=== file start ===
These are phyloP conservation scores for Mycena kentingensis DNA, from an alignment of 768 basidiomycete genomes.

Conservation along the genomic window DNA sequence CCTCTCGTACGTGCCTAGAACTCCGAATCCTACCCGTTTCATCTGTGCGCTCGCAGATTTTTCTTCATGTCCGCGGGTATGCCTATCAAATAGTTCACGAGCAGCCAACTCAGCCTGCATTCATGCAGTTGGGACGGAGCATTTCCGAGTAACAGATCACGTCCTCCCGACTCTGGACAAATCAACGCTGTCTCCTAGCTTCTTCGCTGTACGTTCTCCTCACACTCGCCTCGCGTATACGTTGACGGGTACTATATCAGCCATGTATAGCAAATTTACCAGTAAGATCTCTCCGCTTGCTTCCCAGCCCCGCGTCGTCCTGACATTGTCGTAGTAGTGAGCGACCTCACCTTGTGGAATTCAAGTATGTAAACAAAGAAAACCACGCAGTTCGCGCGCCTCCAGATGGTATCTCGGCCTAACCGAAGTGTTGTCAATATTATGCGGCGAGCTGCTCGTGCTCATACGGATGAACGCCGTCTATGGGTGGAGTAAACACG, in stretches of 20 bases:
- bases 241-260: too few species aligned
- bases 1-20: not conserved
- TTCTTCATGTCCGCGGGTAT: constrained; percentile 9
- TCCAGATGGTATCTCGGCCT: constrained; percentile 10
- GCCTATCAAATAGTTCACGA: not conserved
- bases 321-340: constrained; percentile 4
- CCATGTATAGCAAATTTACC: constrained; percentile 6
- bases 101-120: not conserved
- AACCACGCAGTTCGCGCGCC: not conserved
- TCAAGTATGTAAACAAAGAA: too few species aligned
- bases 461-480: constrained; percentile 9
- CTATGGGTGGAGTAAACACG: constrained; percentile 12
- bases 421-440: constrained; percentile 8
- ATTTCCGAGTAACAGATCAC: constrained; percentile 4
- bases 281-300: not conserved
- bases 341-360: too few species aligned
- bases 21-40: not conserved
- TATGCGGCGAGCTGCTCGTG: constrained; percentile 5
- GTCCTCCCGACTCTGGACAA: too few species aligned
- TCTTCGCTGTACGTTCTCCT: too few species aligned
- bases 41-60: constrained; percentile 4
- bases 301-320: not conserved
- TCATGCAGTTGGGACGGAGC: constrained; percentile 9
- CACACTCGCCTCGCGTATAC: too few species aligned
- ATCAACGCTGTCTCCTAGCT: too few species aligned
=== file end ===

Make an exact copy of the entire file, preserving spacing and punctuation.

These are phyloP conservation scores for Mycena kentingensis DNA, from an alignment of 768 basidiomycete genomes.

Conservation along the genomic window DNA sequence CCTCTCGTACGTGCCTAGAACTCCGAATCCTACCCGTTTCATCTGTGCGCTCGCAGATTTTTCTTCATGTCCGCGGGTATGCCTATCAAATAGTTCACGAGCAGCCAACTCAGCCTGCATTCATGCAGTTGGGACGGAGCATTTCCGAGTAACAGATCACGTCCTCCCGACTCTGGACAAATCAACGCTGTCTCCTAGCTTCTTCGCTGTACGTTCTCCTCACACTCGCCTCGCGTATACGTTGACGGGTACTATATCAGCCATGTATAGCAAATTTACCAGTAAGATCTCTCCGCTTGCTTCCCAGCCCCGCGTCGTCCTGACATTGTCGTAGTAGTGAGCGACCTCACCTTGTGGAATTCAAGTATGTAAACAAAGAAAACCACGCAGTTCGCGCGCCTCCAGATGGTATCTCGGCCTAACCGAAGTGTTGTCAATATTATGCGGCGAGCTGCTCGTGCTCATACGGATGAACGCCGTCTATGGGTGGAGTAAACACG, in stretches of 20 bases:
- bases 241-260: too few species aligned
- bases 1-20: not conserved
- TTCTTCATGTCCGCGGGTAT: constrained; percentile 9
- TCCAGATGGTATCTCGGCCT: constrained; percentile 10
- GCCTATCAAATAGTTCACGA: not conserved
- bases 321-340: constrained; percentile 4
- CCATGTATAGCAAATTTACC: constrained; percentile 6
- bases 101-120: not conserved
- AACCACGCAGTTCGCGCGCC: not conserved
- TCAAGTATGTAAACAAAGAA: too few species aligned
- bases 461-480: constrained; percentile 9
- CTATGGGTGGAGTAAACACG: constrained; percentile 12
- bases 421-440: constrained; percentile 8
- ATTTCCGAGTAACAGATCAC: constrained; percentile 4
- bases 281-300: not conserved
- bases 341-360: too few species aligned
- bases 21-40: not conserved
- TATGCGGCGAGCTGCTCGTG: constrained; percentile 5
- GTCCTCCCGACTCTGGACAA: too few species aligned
- TCTTCGCTGTACGTTCTCCT: too few species aligned
- bases 41-60: constrained; percentile 4
- bases 301-320: not conserved
- TCATGCAGTTGGGACGGAGC: constrained; percentile 9
- CACACTCGCCTCGCGTATAC: too few species aligned
- ATCAACGCTGTCTCCTAGCT: too few species aligned